Theiss Among Finalists for Citizen of the Year
Sanibel Islander Nola Theiss has been distinguished as a finalist for the 2011 Paulette Burton Citizen of the Year Award. A former Mayor as well as member of the Sanibel City Council, Theiss has become more recognized for her role in bringing awareness to issues involves human trafficking. As founder of Human Trafficking Awareness Partnerships, Theiss helped create Lee County’s Human Trafficking Task Force and serves as a liaison between the task force and the Southwest Florida Regional Human Trafficking Coalition. She is additionally active with the Sanibel Chapter of Zonta and has provided assistance to Lee Memorial Hospital’s “Caring People, Caring for People” program.
Lee County’s Citizen of the Year Award is a 21 year-old program named in honor of the late Paulette Burton, another Sanibel Islander well known for efforts to ensure this community’s quality of life never be undermined by forces in commercial development or local government. After she died in a car accident in 1991, Lee County sought to memorialize Burton’s service in naming the Citizen of the Year Award after her. Lee County Public Resources Office Manager and Award Program Coordinator Georgia Sekulski says the award is designed to recognize those who have made “outstanding civic contributions” to the county.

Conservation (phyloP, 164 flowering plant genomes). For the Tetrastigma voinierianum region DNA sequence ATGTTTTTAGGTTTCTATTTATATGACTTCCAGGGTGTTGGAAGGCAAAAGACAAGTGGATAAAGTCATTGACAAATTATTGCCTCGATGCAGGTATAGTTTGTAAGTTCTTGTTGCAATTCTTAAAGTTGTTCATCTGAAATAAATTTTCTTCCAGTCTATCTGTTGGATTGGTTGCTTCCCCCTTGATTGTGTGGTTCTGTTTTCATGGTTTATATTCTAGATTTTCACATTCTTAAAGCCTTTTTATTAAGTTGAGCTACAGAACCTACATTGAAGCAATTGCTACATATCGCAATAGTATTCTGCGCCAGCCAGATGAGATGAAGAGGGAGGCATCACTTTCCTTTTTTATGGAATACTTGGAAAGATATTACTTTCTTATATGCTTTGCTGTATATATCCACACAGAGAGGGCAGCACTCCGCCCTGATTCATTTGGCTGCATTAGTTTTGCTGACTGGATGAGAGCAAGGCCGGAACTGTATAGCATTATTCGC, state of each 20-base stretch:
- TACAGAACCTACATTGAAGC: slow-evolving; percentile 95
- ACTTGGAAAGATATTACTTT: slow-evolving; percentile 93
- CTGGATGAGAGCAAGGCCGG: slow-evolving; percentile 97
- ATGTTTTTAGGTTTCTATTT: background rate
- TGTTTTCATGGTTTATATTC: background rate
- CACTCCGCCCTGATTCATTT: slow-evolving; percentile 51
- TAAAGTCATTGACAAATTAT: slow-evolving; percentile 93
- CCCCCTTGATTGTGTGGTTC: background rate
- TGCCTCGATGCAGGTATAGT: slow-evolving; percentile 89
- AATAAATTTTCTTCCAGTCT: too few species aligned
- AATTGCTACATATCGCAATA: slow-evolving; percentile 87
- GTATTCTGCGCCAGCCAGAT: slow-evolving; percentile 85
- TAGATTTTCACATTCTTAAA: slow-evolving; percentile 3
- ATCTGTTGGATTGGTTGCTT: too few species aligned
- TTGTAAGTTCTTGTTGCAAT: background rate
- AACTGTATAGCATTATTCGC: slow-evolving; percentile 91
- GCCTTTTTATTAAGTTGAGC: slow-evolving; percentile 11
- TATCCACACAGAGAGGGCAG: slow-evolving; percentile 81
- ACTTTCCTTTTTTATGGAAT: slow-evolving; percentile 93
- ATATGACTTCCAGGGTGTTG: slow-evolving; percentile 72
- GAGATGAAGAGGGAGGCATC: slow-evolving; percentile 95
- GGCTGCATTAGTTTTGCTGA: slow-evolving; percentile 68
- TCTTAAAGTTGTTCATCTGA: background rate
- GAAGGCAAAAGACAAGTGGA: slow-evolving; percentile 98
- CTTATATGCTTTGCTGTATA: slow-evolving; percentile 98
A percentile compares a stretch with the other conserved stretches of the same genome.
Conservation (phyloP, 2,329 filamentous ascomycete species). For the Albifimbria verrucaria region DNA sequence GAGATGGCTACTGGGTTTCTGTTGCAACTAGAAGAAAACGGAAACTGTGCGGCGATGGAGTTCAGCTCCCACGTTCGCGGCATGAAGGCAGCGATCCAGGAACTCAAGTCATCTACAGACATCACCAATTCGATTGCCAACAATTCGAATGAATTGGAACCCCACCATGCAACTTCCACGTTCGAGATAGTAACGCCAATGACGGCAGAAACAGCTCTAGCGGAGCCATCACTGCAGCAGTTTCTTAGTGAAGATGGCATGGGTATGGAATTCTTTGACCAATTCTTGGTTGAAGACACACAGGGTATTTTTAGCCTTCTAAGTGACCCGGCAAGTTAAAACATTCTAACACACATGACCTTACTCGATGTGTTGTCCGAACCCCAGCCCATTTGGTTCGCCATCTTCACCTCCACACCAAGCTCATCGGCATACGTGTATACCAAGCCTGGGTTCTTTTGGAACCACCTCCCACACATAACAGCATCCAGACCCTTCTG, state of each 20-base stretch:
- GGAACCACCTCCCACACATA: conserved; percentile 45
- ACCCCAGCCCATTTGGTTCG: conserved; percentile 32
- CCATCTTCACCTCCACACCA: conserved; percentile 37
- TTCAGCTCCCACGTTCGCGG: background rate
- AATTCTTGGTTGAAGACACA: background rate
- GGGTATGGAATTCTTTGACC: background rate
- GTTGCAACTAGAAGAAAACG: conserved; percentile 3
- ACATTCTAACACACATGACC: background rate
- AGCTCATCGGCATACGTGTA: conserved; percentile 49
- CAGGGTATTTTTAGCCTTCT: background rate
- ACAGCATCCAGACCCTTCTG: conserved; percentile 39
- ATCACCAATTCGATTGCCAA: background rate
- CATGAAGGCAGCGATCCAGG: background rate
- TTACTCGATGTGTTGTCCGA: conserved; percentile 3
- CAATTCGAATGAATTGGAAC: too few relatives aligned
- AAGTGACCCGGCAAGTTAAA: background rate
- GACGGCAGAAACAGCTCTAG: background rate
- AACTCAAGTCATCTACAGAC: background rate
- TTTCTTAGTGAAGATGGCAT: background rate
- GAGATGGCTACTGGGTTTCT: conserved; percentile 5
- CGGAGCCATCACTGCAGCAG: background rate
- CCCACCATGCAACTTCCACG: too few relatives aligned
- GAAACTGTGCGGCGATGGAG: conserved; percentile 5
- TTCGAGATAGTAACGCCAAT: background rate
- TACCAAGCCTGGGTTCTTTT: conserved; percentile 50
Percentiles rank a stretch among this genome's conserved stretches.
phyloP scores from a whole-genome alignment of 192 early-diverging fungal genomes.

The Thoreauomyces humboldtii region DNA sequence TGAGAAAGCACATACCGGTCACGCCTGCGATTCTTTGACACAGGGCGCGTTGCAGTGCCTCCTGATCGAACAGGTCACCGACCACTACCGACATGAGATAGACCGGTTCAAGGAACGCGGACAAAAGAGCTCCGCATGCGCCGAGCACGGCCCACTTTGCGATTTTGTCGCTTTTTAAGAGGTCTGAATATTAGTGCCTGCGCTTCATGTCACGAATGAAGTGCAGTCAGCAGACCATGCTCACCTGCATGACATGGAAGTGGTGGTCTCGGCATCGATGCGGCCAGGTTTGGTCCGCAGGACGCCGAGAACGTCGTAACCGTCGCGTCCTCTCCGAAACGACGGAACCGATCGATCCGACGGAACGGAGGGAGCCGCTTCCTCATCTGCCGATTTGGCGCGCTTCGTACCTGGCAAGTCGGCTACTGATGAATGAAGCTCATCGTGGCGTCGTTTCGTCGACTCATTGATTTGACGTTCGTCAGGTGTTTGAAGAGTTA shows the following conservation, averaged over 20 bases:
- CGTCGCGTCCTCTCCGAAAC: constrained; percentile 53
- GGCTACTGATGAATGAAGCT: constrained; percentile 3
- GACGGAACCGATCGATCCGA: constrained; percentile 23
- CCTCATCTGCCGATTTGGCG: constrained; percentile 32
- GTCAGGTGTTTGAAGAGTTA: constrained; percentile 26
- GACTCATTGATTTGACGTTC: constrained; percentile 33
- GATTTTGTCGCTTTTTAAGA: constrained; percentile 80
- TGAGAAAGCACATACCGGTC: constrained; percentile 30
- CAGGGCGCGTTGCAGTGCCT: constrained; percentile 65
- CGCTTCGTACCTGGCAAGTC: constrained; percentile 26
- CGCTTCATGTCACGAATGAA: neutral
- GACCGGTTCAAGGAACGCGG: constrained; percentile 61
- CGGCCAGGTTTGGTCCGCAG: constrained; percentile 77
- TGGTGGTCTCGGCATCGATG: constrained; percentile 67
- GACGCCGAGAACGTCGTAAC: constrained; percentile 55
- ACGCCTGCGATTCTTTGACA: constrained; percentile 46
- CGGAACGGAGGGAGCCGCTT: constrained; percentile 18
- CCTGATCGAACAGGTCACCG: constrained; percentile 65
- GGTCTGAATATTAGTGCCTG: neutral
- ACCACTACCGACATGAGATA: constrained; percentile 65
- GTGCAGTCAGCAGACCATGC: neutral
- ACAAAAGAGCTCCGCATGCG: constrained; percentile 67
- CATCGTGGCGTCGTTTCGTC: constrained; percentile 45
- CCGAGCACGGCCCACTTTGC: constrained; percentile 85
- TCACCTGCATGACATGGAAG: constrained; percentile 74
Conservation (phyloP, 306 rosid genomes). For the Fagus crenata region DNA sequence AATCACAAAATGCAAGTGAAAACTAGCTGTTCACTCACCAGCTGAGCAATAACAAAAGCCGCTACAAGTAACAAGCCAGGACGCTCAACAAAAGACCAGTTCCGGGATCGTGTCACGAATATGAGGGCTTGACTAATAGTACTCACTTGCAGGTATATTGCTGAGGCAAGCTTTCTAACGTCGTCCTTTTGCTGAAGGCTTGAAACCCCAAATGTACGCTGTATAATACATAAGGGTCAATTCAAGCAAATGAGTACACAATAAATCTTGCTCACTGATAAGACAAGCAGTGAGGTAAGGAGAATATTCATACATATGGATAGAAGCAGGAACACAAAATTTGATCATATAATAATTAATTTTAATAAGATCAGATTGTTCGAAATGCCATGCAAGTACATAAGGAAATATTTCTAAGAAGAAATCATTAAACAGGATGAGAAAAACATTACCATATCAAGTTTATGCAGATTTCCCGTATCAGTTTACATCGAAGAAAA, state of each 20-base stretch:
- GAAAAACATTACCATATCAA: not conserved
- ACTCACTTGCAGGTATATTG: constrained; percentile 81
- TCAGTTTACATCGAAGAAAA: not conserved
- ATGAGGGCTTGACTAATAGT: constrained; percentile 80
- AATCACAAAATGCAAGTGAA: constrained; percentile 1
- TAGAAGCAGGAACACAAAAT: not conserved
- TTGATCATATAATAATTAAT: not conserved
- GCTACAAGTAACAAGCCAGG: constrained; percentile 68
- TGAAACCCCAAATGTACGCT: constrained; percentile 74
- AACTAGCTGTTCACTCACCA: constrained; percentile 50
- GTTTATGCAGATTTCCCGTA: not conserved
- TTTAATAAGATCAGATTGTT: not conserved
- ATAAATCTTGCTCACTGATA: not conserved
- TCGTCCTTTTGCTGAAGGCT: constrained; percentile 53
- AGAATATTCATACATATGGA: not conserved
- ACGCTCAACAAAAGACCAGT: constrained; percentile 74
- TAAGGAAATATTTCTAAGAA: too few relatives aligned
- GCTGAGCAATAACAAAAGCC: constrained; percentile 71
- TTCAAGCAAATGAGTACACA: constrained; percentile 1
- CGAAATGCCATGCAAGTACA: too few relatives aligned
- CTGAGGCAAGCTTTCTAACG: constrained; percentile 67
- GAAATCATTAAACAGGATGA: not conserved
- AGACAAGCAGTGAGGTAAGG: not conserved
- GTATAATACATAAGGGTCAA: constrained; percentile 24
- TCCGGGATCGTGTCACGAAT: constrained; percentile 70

Robbie Roepstorff, the president of Bank of the Islands & Edison National Bank, is the only Sanibel Islander to have won the award previously, though former finalists have included Darla Letourneau, a former committee chair of the Sanibel Bicycle Club and docent of the Sanibel Captiva Conservation Foundation. This is the second time Theiss has been nominated for the award.
“It is a honor to be recognized and even be considered for such an award,” says Theiss. Though she never knew Paulette Burton, Theiss says she certainly knows-of Paulette Burton, adding that Burton enjoyed a certain reputation for “persistance” in terms of advocating for the community. Theiss says she has attempted to be equally persistent in creating awareness of the victims exploited through human trafficking crimes. While grateful to be distinguished, Theiss says she is more appreciative that the awards program will help bring additional recognition to the human trafficking issue. “Any thing that helps bring recognition to those issues is a good thing,” says Theiss.
Beyond Theiss, the other two finalist for this year’s award are: Dr. Margaret Banyan who helped design Lee County’s Complete Street resolution as well as a Planning Certificate at FGCU to promote increased development of local city planners; Michael Doherty, a former Chair of the American Red Cross “Simply Red Gala” who has volunteered for Lee County Homeless Coalition, Abuse Center for Women, Boys & Girls Club of SWFL and numerous other groups; and Kevin Berry, who as Chair of Lee County ADA has helped people with disabilities overcome issues relating to accessibility.
The winner of the 2011 Paulette Burton Citizen of the Year Award will be named during the Lee County Board of Commissioners Meeting, at 9:30 a.m., on February 21, 2012.